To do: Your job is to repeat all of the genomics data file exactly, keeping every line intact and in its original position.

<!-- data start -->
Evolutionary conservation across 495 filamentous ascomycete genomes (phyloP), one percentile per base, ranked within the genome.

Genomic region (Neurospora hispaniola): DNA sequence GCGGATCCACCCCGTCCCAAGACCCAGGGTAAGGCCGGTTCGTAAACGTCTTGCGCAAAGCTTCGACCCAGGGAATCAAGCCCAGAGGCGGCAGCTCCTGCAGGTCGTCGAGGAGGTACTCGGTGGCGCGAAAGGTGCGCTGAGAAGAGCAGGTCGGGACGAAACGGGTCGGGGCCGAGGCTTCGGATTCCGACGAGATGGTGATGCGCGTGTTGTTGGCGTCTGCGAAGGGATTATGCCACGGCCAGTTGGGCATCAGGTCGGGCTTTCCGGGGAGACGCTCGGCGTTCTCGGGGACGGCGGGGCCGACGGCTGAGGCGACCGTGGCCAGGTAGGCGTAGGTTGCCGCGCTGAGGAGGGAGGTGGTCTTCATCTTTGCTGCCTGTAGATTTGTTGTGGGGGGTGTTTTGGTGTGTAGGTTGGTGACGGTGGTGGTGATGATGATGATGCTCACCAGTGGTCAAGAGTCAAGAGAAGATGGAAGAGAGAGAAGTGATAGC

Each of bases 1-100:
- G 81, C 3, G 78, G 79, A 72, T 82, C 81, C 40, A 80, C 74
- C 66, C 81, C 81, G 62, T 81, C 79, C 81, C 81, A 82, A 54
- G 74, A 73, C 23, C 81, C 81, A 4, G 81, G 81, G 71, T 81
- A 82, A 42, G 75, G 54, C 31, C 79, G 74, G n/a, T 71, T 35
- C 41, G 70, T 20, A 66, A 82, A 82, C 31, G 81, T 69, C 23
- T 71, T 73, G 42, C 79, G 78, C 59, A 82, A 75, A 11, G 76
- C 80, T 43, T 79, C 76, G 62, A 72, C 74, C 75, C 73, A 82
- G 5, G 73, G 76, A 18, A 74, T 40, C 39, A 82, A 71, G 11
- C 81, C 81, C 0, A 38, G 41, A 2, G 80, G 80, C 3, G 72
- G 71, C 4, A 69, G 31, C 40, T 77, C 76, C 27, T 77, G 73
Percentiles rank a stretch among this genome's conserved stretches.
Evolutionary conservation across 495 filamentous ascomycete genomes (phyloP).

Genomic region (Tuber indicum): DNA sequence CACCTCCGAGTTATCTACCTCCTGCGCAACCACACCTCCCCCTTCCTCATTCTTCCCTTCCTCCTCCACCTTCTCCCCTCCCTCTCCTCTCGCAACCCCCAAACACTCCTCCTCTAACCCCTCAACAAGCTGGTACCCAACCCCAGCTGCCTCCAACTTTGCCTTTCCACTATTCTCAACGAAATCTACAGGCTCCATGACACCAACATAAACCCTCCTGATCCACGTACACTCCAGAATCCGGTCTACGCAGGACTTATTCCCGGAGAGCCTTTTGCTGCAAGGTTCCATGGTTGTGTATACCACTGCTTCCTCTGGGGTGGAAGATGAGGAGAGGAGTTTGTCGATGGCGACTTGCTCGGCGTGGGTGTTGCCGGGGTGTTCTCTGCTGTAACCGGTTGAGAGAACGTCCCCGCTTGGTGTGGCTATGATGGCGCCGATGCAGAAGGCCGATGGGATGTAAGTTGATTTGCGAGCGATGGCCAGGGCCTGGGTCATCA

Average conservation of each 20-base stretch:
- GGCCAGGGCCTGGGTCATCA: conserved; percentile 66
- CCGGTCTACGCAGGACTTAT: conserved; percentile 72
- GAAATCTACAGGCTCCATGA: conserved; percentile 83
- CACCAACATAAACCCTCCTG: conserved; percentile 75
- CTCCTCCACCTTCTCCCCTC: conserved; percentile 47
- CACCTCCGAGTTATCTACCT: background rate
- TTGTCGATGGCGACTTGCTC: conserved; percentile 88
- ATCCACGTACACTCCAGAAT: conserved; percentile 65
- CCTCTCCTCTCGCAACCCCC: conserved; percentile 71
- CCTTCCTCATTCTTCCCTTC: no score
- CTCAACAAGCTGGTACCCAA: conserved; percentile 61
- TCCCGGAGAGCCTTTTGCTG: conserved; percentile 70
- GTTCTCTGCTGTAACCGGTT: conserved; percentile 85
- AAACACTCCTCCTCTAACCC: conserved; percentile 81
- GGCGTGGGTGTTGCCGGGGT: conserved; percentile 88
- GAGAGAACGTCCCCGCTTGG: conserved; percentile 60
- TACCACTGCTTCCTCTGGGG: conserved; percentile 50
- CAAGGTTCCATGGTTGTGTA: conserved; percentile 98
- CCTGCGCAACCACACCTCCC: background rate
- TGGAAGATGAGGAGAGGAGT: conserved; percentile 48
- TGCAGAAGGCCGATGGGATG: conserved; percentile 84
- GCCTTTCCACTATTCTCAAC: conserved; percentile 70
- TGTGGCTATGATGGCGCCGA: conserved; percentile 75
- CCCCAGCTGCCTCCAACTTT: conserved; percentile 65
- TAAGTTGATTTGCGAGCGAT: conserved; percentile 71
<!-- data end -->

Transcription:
Evolutionary conservation across 495 filamentous ascomycete genomes (phyloP), one percentile per base, ranked within the genome.

Genomic region (Neurospora hispaniola): DNA sequence GCGGATCCACCCCGTCCCAAGACCCAGGGTAAGGCCGGTTCGTAAACGTCTTGCGCAAAGCTTCGACCCAGGGAATCAAGCCCAGAGGCGGCAGCTCCTGCAGGTCGTCGAGGAGGTACTCGGTGGCGCGAAAGGTGCGCTGAGAAGAGCAGGTCGGGACGAAACGGGTCGGGGCCGAGGCTTCGGATTCCGACGAGATGGTGATGCGCGTGTTGTTGGCGTCTGCGAAGGGATTATGCCACGGCCAGTTGGGCATCAGGTCGGGCTTTCCGGGGAGACGCTCGGCGTTCTCGGGGACGGCGGGGCCGACGGCTGAGGCGACCGTGGCCAGGTAGGCGTAGGTTGCCGCGCTGAGGAGGGAGGTGGTCTTCATCTTTGCTGCCTGTAGATTTGTTGTGGGGGGTGTTTTGGTGTGTAGGTTGGTGACGGTGGTGGTGATGATGATGATGCTCACCAGTGGTCAAGAGTCAAGAGAAGATGGAAGAGAGAGAAGTGATAGC

Each of bases 1-100:
- G 81, C 3, G 78, G 79, A 72, T 82, C 81, C 40, A 80, C 74
- C 66, C 81, C 81, G 62, T 81, C 79, C 81, C 81, A 82, A 54
- G 74, A 73, C 23, C 81, C 81, A 4, G 81, G 81, G 71, T 81
- A 82, A 42, G 75, G 54, C 31, C 79, G 74, G n/a, T 71, T 35
- C 41, G 70, T 20, A 66, A 82, A 82, C 31, G 81, T 69, C 23
- T 71, T 73, G 42, C 79, G 78, C 59, A 82, A 75, A 11, G 76
- C 80, T 43, T 79, C 76, G 62, A 72, C 74, C 75, C 73, A 82
- G 5, G 73, G 76, A 18, A 74, T 40, C 39, A 82, A 71, G 11
- C 81, C 81, C 0, A 38, G 41, A 2, G 80, G 80, C 3, G 72
- G 71, C 4, A 69, G 31, C 40, T 77, C 76, C 27, T 77, G 73
Percentiles rank a stretch among this genome's conserved stretches.
Evolutionary conservation across 495 filamentous ascomycete genomes (phyloP).

Genomic region (Tuber indicum): DNA sequence CACCTCCGAGTTATCTACCTCCTGCGCAACCACACCTCCCCCTTCCTCATTCTTCCCTTCCTCCTCCACCTTCTCCCCTCCCTCTCCTCTCGCAACCCCCAAACACTCCTCCTCTAACCCCTCAACAAGCTGGTACCCAACCCCAGCTGCCTCCAACTTTGCCTTTCCACTATTCTCAACGAAATCTACAGGCTCCATGACACCAACATAAACCCTCCTGATCCACGTACACTCCAGAATCCGGTCTACGCAGGACTTATTCCCGGAGAGCCTTTTGCTGCAAGGTTCCATGGTTGTGTATACCACTGCTTCCTCTGGGGTGGAAGATGAGGAGAGGAGTTTGTCGATGGCGACTTGCTCGGCGTGGGTGTTGCCGGGGTGTTCTCTGCTGTAACCGGTTGAGAGAACGTCCCCGCTTGGTGTGGCTATGATGGCGCCGATGCAGAAGGCCGATGGGATGTAAGTTGATTTGCGAGCGATGGCCAGGGCCTGGGTCATCA

Average conservation of each 20-base stretch:
- GGCCAGGGCCTGGGTCATCA: conserved; percentile 66
- CCGGTCTACGCAGGACTTAT: conserved; percentile 72
- GAAATCTACAGGCTCCATGA: conserved; percentile 83
- CACCAACATAAACCCTCCTG: conserved; percentile 75
- CTCCTCCACCTTCTCCCCTC: conserved; percentile 47
- CACCTCCGAGTTATCTACCT: background rate
- TTGTCGATGGCGACTTGCTC: conserved; percentile 88
- ATCCACGTACACTCCAGAAT: conserved; percentile 65
- CCTCTCCTCTCGCAACCCCC: conserved; percentile 71
- CCTTCCTCATTCTTCCCTTC: no score
- CTCAACAAGCTGGTACCCAA: conserved; percentile 61
- TCCCGGAGAGCCTTTTGCTG: conserved; percentile 70
- GTTCTCTGCTGTAACCGGTT: conserved; percentile 85
- AAACACTCCTCCTCTAACCC: conserved; percentile 81
- GGCGTGGGTGTTGCCGGGGT: conserved; percentile 88
- GAGAGAACGTCCCCGCTTGG: conserved; percentile 60
- TACCACTGCTTCCTCTGGGG: conserved; percentile 50
- CAAGGTTCCATGGTTGTGTA: conserved; percentile 98
- CCTGCGCAACCACACCTCCC: background rate
- TGGAAGATGAGGAGAGGAGT: conserved; percentile 48
- TGCAGAAGGCCGATGGGATG: conserved; percentile 84
- GCCTTTCCACTATTCTCAAC: conserved; percentile 70
- TGTGGCTATGATGGCGCCGA: conserved; percentile 75
- CCCCAGCTGCCTCCAACTTT: conserved; percentile 65
- TAAGTTGATTTGCGAGCGAT: conserved; percentile 71